Friday, May 24, 2024

The Cambridge Crossing development on Yerxa Road and Rindge Avenue in North Cambridge remains a mix of finished and unfinished buildings, as it was in October. (Photo: Marc Levy)

A hearing Thursday in Boston will decide whether developer Joseph Perroncello gets an extension on filing plans to exit bankruptcy protection, with control of his “Cambridge Crossing” site on Yerxa Road and Rindge Avenue either staying with him or potentially going to Webster Bank, court documents show.

While Perroncello’s bankruptcy has cost him control of two of his nearly two dozen developments and projects in high-end locations such as by Boston’s Faneuil Hall, events in Cambridge have been leaning in his direction. A criminal case based on the poor condition of his Cambridge Crossing construction site was dismissed Dec. 21 when a judge found it was cleaned adequately after seven months of city threats inspired by years of neighbor complaints. And an auction sale of that property was delayed a third time Jan. 26.

Quincy-based Daniel J. Flynn & Co. Inc. has the auction scheduled for May 25. When the sale was first scheduled for Sept. 15, neighbors feared Perroncello would figure out a way to buy back his own property, but the delays make such a trick unnecessary.

The 2.2-acre, L-shaped site consists of three buildings: one at 45 Yerxa Road in which 14 of 19 apartments are occupied, albeit consistently on an illegal basis since Perroncello has lacked a certificate of occupancy; and two at 120 and 122 Rindge Ave. that will add 44 apartments. The developer describes the site as being 75 percent done and needing $3.5 million to get it the rest of the way. He says he has already put in $9 million of his own in addition to Webster Bank’s $15.5 million first mortgage on the site.

Neighbors have called the construction a six-year nightmare of mess and rats, after-hours work and cracking foundations, but complaints have dropped off over the years as Perroncello has been dragged into compliance with city laws or as people have simply wearied of the fight. An e-mail read into the record as long ago as May 2009 had one resident saying:

“I’m not fighting anymore. My blood pressure has been off the charts for the past three months and I have a bad stomach. My doctor told me to relieve stress and not get worked up anymore. I signed a paper today to telling Joe [Perroncello] to go ahead. I feel bad about this whole situation, but he is going to keep on going until he gets what he wants, and I am just sick of the whole thing.”

In that portion of the meeting, neighbors discussed how issues at the Cambridge Crossing site they thought had been settled to their satisfaction were returning for approval by city boards.

Opposing motions

It is Webster opposing Perroncello’s request for an extension on filing plans to exit Chapter 11 bankruptcy protections — or, more technically, for an “exclusivity” period in which he and his One Twenty Cambridge Realty Trust can be the only entities filing such plans. Perroncello made the request March 3, the same day his initial exclusivity ended, and Webster filed a motion opposing the request the same day.

“With respect to Webster Bank’s secured claim, the debtor merely states … ‘he has been engaged in discussions with potential financiers of the Cambridge project …’  There is no reference as to the identity of any lenders, the amount sought or financing terms,”  wrote the bank’s lawyer, Thomas S. Vangel of Boston’s Murtha Cullina LLP, referring to Perroncello. “Based on the information provided in the motion, the debtor is no further along than he was 120 days ago when the case was commenced. In the four months that have elapsed since the petition date, the debtor has made no written proposal to Webster, nor has there been any negotiation with regard to any proposal.  The debtor has not been able to demonstrate any ability to finance a plan of reorganization.”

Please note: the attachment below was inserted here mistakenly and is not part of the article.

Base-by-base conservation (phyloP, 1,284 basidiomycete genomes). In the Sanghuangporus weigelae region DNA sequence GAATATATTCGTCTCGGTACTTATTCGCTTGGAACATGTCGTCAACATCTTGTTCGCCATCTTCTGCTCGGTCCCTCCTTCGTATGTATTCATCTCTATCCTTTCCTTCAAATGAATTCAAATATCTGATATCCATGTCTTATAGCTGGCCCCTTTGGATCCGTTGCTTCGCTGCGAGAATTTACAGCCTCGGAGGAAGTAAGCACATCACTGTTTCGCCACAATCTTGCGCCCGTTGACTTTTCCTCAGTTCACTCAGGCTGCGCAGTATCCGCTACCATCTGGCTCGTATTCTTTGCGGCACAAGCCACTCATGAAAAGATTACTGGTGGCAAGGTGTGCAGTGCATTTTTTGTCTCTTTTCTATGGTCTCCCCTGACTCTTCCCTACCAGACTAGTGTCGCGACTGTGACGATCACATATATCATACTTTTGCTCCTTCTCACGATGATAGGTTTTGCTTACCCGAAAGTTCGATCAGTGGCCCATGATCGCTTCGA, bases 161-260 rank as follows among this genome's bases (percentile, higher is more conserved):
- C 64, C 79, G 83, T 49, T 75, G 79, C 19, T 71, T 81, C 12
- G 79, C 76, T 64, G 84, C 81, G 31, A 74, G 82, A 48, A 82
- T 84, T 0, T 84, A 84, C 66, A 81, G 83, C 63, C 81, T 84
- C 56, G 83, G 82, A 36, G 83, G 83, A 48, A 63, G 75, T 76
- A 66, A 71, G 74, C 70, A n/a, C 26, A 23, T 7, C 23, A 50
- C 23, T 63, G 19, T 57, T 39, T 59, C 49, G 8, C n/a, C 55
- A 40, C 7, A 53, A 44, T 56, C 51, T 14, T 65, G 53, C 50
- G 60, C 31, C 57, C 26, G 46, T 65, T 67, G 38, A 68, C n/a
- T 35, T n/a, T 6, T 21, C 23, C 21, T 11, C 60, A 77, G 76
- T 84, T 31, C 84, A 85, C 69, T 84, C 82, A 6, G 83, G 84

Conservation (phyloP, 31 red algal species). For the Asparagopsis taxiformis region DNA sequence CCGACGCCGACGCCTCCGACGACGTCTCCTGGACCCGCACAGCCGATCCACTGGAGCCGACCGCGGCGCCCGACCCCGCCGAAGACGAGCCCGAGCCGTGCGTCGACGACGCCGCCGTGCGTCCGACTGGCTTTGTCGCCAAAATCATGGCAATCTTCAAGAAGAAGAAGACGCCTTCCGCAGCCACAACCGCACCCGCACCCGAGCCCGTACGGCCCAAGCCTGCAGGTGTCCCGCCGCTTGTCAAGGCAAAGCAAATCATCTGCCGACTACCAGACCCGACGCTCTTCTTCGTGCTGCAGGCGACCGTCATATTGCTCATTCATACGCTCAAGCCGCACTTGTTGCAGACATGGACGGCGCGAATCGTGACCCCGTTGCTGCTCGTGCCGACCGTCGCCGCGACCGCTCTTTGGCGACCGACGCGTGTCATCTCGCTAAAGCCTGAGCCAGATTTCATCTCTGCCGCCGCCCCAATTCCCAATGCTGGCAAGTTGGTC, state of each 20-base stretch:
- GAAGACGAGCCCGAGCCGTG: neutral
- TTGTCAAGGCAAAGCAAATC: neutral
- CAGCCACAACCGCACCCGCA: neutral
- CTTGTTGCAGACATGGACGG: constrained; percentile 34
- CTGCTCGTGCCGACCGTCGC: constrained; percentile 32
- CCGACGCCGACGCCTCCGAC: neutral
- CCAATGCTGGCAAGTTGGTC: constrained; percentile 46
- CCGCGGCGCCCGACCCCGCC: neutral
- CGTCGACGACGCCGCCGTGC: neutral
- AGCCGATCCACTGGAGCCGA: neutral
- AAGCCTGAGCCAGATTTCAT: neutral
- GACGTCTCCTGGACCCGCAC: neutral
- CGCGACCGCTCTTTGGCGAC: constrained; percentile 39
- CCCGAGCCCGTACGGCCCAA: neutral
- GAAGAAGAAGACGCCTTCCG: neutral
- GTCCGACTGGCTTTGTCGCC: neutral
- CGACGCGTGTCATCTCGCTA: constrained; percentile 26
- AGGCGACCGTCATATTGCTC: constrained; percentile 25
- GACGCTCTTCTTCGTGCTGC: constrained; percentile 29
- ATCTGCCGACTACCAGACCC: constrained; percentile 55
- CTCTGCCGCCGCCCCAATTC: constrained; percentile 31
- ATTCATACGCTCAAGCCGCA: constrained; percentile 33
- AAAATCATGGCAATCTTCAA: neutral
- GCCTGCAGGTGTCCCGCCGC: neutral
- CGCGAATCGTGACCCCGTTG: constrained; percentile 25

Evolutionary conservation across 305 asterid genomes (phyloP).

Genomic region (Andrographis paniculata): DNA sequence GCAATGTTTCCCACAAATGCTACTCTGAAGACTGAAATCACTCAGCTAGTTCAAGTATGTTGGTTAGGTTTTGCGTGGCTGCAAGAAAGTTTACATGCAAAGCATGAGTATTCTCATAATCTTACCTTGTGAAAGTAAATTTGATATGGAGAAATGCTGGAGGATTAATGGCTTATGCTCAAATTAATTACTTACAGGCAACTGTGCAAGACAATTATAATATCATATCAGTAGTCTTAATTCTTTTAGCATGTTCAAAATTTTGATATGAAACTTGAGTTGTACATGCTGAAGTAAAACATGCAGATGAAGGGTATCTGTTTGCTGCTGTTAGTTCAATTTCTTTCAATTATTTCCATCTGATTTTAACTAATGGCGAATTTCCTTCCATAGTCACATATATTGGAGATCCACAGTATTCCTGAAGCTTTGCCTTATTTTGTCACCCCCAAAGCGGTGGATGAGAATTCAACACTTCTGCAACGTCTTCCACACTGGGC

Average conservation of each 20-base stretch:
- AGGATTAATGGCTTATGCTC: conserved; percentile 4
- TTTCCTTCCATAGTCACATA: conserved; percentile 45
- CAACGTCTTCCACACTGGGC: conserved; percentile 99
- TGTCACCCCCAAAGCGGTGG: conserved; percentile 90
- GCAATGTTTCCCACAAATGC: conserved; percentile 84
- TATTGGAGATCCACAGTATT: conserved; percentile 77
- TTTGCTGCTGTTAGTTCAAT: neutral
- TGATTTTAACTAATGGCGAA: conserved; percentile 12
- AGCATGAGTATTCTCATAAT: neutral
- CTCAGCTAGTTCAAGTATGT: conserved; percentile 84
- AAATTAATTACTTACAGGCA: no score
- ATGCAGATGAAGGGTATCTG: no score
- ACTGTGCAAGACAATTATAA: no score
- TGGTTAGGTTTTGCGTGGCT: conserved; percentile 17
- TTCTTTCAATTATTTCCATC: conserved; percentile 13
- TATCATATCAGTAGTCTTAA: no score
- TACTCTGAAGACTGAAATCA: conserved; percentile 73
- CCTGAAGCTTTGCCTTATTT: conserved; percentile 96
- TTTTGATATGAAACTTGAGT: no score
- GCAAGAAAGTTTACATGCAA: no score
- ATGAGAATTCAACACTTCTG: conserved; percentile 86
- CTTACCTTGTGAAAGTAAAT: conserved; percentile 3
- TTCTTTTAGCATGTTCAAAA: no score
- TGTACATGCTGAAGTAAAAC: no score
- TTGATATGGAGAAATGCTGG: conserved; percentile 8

Perroncello’s 21-page motion — which helpfully includes a two-page order accepting his proposal that Judge Frank J. Bailey would have to only date and sign — talks repeatedly of his assets and the profitability of 20 of them from rentals, as well as him being “substantially current with his obligations to the lenders holding mortgages against these properties.” (The developer’s lawyers take it further by noting he has “little if any prepetition liability to vendors, suppliers, tradesmen, contractors or credit card companies.”)

Everett attorney Richard A. Mestone described Perroncello’s owing between $10 million and $50 million and his assets as being between $50 million and $100 million. Perroncello’s Boston home, a Beacon Street mansion, has a total assessed value of $5 million.

While the ongoing profitability of 20 high-end rental properties and his ownership of such valuable properties could raise questions as to how Perroncello can claim to be bankrupt at all, Vangel goes on to say in Webster’s opposing motion that the developer has also failed to pay required post-petition real estate taxes, file required financial reports on time or at all and violated court orders in other ways as well. The bank’s attorney also noted $1.2 million in back taxes owed by Perroncello in Boston and $157,957 owed in Cambridge.

Finally, the bank seems peeved Perroncello, who filed for bankruptcy protection Nov. 3, waited to “beyond the eleventh hour” — after 4:30 p.m. on the last possible day — to file for an extension instead of filing a plan.

Perroncello and Vangel are to argue the issue at 11 a.m. Thursday in Courtroom 3, on Floor 12 of the courthouse in 5 Post Office Square, Boston.